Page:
Someone grab a plunger.
Pinball is gaming's cockroach. Having reached its apex as the anchor of arcades in the 1970's, this once-proud pastime gracefully took a backseat to the home console revolution of the 80's and 90's, presumably waiting underneath the technological refrigerator for the television lights to permanently go out, thus ushering in a new age of pinball dominance. Muahahaha!
Well, that doesn't look to happen anytime soon. We don't see too many pinball video games these days, and when we do, they're either awkward recreations that try to emulate the experience perfectly or awkward abominations that try to jazz it up with kooky hi-jinks.
Capcom's weird Flipnic is the latter, a strange melange of classic pinball and contemporary Japanese nonsensicality. But for all its quirk, this oddity checks itself into a roach motel thanks to tedious, repetitve gameplay.
Flipnic features four esoteric levels: Biology, Metallurgy, Optics and Geometry. Each has a series of tables connected by twisting, turning ramps, and each of these smaller boards has its own flippers, bumpers and goals. One might be the multi-ball screen, while another might contain some shorter timed missions. It's like one gigantic pinball world to explore rather than just whacking away at drop targets.
Although to be honest, that's mostly what you do. Whether you're marveling at the giant iguana staring at you in the Biology level or wowing at the groovy lights in Optics, the name of the game is pinball. You have a button for each flipper (thankfully customizable, as the default scheme is moronic) and buttons to nudge, although this does very little. No power-ups, no ball upgrades " just straightforward pinballin'.
The game's main mode challenges players to complete a set of red missions before opening up the next level, with alternate yellow missions adding some extra depth. The concept itself is a good one, as it helps focus your efforts. Unfortunately, it doesn't work very well. The missions often require you to perform a series of tasks in a specific order; you'll eventually get stuck on a ramp you have to access, forcing you to make the same unlikely attempt again, and again, and again.
This gets particularly aggravating because ramps often send you to other boards. You might accidentally hit the wrong one, fly off to another board, then waste ten minutes trying to hit a ramp to take you back to where you started. Just like the real thing, there is no mid-game save, so if you manage to accomplish three of the red missions before losing your last ball, you'll have to start from scratch again. This is not the most enjoyable way to play pinball.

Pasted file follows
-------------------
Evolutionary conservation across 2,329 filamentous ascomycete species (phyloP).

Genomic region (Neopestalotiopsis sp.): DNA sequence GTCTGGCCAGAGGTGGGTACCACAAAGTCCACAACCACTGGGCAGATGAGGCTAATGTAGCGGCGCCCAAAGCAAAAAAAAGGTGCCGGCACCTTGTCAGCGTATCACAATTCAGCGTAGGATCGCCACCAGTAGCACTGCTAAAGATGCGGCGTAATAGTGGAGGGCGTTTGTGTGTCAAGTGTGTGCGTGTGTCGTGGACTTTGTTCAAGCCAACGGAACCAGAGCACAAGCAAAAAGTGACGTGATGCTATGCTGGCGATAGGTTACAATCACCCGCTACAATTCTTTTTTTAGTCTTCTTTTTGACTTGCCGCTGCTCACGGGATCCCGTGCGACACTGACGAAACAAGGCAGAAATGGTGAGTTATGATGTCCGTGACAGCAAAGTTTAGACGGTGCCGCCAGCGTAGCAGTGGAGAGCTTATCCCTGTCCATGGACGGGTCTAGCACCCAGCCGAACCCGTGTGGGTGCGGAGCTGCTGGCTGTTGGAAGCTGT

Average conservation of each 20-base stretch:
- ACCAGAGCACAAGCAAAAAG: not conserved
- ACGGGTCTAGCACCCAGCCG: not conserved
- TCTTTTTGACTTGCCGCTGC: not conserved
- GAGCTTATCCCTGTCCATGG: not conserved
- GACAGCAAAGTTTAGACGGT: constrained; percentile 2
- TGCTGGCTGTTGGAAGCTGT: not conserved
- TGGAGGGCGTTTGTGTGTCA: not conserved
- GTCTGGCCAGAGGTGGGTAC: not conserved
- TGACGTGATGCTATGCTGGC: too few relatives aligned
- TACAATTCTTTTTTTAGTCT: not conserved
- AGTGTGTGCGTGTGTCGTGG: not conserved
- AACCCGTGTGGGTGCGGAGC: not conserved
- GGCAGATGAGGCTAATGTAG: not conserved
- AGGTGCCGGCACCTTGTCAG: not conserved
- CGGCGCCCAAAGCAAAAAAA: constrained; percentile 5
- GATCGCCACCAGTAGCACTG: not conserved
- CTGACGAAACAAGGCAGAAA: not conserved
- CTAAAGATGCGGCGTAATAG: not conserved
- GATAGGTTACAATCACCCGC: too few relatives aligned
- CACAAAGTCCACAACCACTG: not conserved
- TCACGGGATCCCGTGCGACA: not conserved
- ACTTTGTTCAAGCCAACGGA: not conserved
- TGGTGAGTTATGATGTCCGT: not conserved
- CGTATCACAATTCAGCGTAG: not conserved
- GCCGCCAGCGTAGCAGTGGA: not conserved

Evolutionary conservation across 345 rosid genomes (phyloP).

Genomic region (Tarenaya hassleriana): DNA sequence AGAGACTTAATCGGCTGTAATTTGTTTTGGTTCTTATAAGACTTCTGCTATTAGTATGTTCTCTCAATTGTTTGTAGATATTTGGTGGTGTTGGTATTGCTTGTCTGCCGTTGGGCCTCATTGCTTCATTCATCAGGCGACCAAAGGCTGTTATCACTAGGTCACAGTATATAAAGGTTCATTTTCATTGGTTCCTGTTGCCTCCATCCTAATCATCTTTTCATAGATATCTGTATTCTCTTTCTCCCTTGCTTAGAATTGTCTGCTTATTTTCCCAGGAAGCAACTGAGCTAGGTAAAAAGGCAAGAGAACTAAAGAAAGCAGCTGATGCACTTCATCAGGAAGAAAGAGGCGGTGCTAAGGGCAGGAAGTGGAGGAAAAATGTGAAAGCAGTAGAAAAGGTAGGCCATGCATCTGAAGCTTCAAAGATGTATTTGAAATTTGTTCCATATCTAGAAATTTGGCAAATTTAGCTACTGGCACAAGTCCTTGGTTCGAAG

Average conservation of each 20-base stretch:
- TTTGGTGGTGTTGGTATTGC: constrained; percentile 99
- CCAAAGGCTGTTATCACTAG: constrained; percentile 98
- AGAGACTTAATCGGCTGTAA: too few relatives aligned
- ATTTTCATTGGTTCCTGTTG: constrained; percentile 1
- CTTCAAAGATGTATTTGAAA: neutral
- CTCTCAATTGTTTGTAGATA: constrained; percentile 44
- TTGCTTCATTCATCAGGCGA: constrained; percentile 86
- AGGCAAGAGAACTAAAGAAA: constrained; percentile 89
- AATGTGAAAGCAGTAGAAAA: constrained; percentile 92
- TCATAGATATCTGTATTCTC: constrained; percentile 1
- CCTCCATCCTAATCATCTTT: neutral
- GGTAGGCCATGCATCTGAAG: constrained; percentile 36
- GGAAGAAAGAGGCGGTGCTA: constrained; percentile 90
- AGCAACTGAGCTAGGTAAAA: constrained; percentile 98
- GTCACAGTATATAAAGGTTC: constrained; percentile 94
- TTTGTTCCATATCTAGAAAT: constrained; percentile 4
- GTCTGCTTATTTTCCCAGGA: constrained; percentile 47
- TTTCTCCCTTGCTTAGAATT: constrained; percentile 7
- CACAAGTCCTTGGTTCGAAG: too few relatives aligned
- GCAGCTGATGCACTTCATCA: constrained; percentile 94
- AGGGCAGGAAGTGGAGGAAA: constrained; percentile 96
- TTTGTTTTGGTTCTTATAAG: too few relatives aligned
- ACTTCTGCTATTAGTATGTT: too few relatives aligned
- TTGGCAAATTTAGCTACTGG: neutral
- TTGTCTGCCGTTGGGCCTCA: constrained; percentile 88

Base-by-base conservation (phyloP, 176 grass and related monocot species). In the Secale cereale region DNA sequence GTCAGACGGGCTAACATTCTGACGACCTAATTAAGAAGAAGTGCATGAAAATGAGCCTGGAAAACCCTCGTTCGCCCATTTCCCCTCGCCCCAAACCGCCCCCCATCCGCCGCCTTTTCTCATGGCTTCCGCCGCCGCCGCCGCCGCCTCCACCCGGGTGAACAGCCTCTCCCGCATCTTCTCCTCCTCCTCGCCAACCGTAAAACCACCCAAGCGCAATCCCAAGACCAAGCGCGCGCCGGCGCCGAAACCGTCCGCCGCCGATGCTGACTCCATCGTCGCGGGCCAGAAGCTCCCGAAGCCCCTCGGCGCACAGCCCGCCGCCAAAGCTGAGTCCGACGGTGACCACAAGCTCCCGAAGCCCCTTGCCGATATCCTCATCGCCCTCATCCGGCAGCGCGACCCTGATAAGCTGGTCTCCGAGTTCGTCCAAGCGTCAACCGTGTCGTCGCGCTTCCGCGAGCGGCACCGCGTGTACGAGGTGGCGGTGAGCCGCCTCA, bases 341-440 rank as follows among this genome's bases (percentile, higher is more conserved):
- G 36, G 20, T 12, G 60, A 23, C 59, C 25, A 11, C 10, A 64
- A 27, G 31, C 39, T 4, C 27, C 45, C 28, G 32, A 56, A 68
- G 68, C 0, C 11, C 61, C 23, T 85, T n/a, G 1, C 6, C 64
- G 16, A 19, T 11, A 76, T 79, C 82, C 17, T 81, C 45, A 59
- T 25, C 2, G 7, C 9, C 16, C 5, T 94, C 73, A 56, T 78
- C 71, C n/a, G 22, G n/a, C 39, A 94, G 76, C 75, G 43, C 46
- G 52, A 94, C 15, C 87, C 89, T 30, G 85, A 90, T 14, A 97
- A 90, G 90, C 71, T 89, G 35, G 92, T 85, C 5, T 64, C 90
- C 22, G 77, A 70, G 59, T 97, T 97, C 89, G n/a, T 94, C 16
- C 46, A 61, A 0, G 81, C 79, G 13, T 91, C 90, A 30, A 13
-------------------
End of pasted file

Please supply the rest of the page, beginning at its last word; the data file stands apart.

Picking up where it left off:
Luckily, you can just hop into Free Play at any point, which unlocks all the levels and lets you simply whack through them for high scores. Problem solved? Not quite. Despite the wealth of weird diversionary sub-tables and missions, the core language of any pinball game - hitting ramps and targets repeatedly to rack up points - is lost in translation. Normal pinball tables manage to breathe life into one static board by setting up all kinds of different challenges using the same collection of ramps and targets. There are multiple tables in a Flipnic level, but each ramp only seems to do one thing, like take you to another table or give you some coins. There's a paucity of useful things to hit, instead just jetting you from sub-table to sub-table without much to do on any of them. Despite its flamboyant approach, the experience is kind of flat.
The graphics, however, are most certainly not. Flipnic is at once stylish and retro, from its opening cinematic to its bizarre, kitschy way of portraying missions with weird fonts and voices. The worlds are bursting with energy. Biology's organic theme is conveyed with trees, foliage and plentiful animations, while Optics is all techno-groovy with pulsating lights and smooth, rounded edges. Geometry isn't pinball at all, replacing the bright look and flippers with a retro feel and paddles as you play a pinball version of Breakout. The ball physics, while not as accurate as what you'll find in a pinball sim, are good enough to keep you believing you're playing pinball. The framerate can chug during the more hectic multi-balls, but like the bulk of Flipnic's look, it's usually rock solid.
The audio is a little less dependable, as the music alternates between trancy (Optics) and grating (Geometry). The effects are mostly innocuous, but since you wind up hitting the same ramps over and over again, get used to hearing the same sounds.
Flipnic also turns multiplayer pinball on its head by eschewing the typical turn-based play in favor of four two-player games, one for each world. Playing pinball foosball or a pinball hoop-shoot might sound appealing, but none of them are very fun and often have more to do with luck than skill. I played the bumper-driven Optics game against an unmanned, unplugged controller and only won 10-8. Sheesh.
I admire the daring look and crazy design of Flipnic, but the sparse tables and occasionally frustrating missions dull its polish. As its saving grace, the game retails for a reasonable 20 bucks. That's not bad if you're interested in a genuinely bizarre, pretty game of pseudo-pinball, although it doesn't take a pinball wizard to figure out that if you double that price, you can probably find a game four times as entertaining.